“Somebody recently said to me at a party that plastic surgery is okay, as long as it’s not Real Housewives surgery,” society columnist Shinan Govani said in the Globe article. “So there’s Housewives surgery and non-Housewives surgery. But when the conversation wound up, we agreed that not all Housewives surgery is created equal, and that Orange County Housewives surgery is so much worse than New York Housewives surgery.” The surgery narrative pivots on the question of limits and excess; the line between perfection and monstrosity is scalpel-thin. A growing body of cosmetic-surgery-service journalism exhorts readers to “be responsible” in choosing their surgeons and procedures, and to err on the side of conservative or moderate augmentation — “abusing” cosmetic surgery produces the stuff of nightmares. In language that would feel at home in 19th-century body-horror fiction, black-market surgery centers are referred to as “Houses of Horrors,” and illegal butt injections are described as “grotesque.”
Seen in the context of class, this starts to make sense: our celebrities use surgery to signify an upper-class status; our monsters use surgery to achieve it. Notably, many of them are from working-class or immigrant backgrounds, and many are open about this. “We lived in a little house with a dirt driveway, we had a free standing stove with coal,” Jedlica said in a 2016 interview, continuing, “I was extremely envious of people who had a lot — one of my favorite TV shows was Lifestyles of the Rich and Famous — I always wanted to be like those people.” Many finance their surgeries with funds from partners or loans. Rodrigo Alves, a Brazilian man with extensive surgeries who also claims the “Human Ken Doll” title, works as a flight attendant.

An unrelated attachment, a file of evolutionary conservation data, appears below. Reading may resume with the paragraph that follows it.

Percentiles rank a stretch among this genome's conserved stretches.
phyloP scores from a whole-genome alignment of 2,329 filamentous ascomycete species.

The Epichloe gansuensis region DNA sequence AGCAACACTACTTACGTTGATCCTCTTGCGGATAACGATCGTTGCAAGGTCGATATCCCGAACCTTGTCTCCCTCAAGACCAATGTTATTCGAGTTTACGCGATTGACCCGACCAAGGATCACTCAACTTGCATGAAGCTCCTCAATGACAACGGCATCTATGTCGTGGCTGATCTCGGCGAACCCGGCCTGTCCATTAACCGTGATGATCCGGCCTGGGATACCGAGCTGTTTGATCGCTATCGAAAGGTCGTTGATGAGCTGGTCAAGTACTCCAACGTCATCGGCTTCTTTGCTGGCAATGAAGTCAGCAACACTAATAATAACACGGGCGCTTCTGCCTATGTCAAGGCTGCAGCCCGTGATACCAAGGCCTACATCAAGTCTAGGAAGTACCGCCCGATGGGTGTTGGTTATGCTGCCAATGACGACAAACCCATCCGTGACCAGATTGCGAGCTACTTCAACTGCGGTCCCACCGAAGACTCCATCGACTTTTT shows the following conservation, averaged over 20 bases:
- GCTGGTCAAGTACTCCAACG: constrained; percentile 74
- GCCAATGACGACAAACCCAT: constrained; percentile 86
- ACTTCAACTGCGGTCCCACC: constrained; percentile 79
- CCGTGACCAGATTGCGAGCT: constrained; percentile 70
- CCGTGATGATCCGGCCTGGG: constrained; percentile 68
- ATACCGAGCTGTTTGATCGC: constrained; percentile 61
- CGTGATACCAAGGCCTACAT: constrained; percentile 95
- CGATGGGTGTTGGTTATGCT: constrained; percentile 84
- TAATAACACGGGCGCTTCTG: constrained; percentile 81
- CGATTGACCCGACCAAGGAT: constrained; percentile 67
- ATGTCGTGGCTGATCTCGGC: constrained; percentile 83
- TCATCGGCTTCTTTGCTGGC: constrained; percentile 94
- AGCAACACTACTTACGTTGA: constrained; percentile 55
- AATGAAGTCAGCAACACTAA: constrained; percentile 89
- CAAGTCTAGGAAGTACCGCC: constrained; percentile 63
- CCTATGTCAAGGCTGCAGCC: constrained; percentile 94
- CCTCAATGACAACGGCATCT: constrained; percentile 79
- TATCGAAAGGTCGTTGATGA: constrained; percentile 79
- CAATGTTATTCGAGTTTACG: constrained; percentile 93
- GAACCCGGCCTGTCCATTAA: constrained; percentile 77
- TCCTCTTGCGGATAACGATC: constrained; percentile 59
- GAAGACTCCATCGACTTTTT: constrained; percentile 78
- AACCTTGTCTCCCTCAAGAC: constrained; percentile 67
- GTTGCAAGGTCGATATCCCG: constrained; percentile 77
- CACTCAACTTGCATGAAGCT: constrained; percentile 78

People like Dash and Jedlica — whose fame rest entirely on the fact that they’ve had cosmetic surgery — represent a glitch in the status quo: by undergoing surgery prior to wealth, instead of subsequent to it, they’ve hacked the class hierarchy.
What is the difference between Kim Kardashian and Jocelyn Wildenstein? How many Botox injections lie between beauty and monstrosity? Jedlica’s body is this question made flesh. In the new economy of beauty, surgery itself is fetishized for the risk it entails.
There are different types of surgery monsters. Celebrities — female celebs, mostly — who “overdo” plastic surgery are accidental monsters, and thus victims: Renée Zellweger, Melanie Griffith and Lil Kim, we assume, were aiming for an undetectable effect, but they made a mistake by going too far. We can see the seams on their faces and bodies, between the old celebrity and the new, the organic flesh and the plastic, but we register our disgust as pity. This represents a narrative shift from the “Wacko Jacko” days: in our thoroughly therapized, nominally feminist culture, the rhetoric of horror often masquerades as sympathy, or “concern-trolling,” in the language of social media. Brophy calls this a form of “sadistic voyeurism”: our pity of the surgically scarred, self-made exhibitionist is schadenfreude at her fall, punishment by scrutiny.
Artists using surgery as their media, like Orlan and Genesis Breyer P-Orridge, are monstrous, but deliberately so: they aim not for conventional beauty or “naturalism,” and as such, are not often flogged in the press. They puzzle us, but their unique aims protect them from being truly loathed. Figures like Jedlica, along with Michael Jackson, Lukyanova, and Wildenstein, are more mysterious. They are aiming for beauty, for perfection; but where we see that they’ve failed, they feel they’ve succeeded. They transgress not only on purpose, but with carelessness and glee, abusing the resources we revere as a means to normative beauty — not to achieve “richface,” but to posit their own ideals.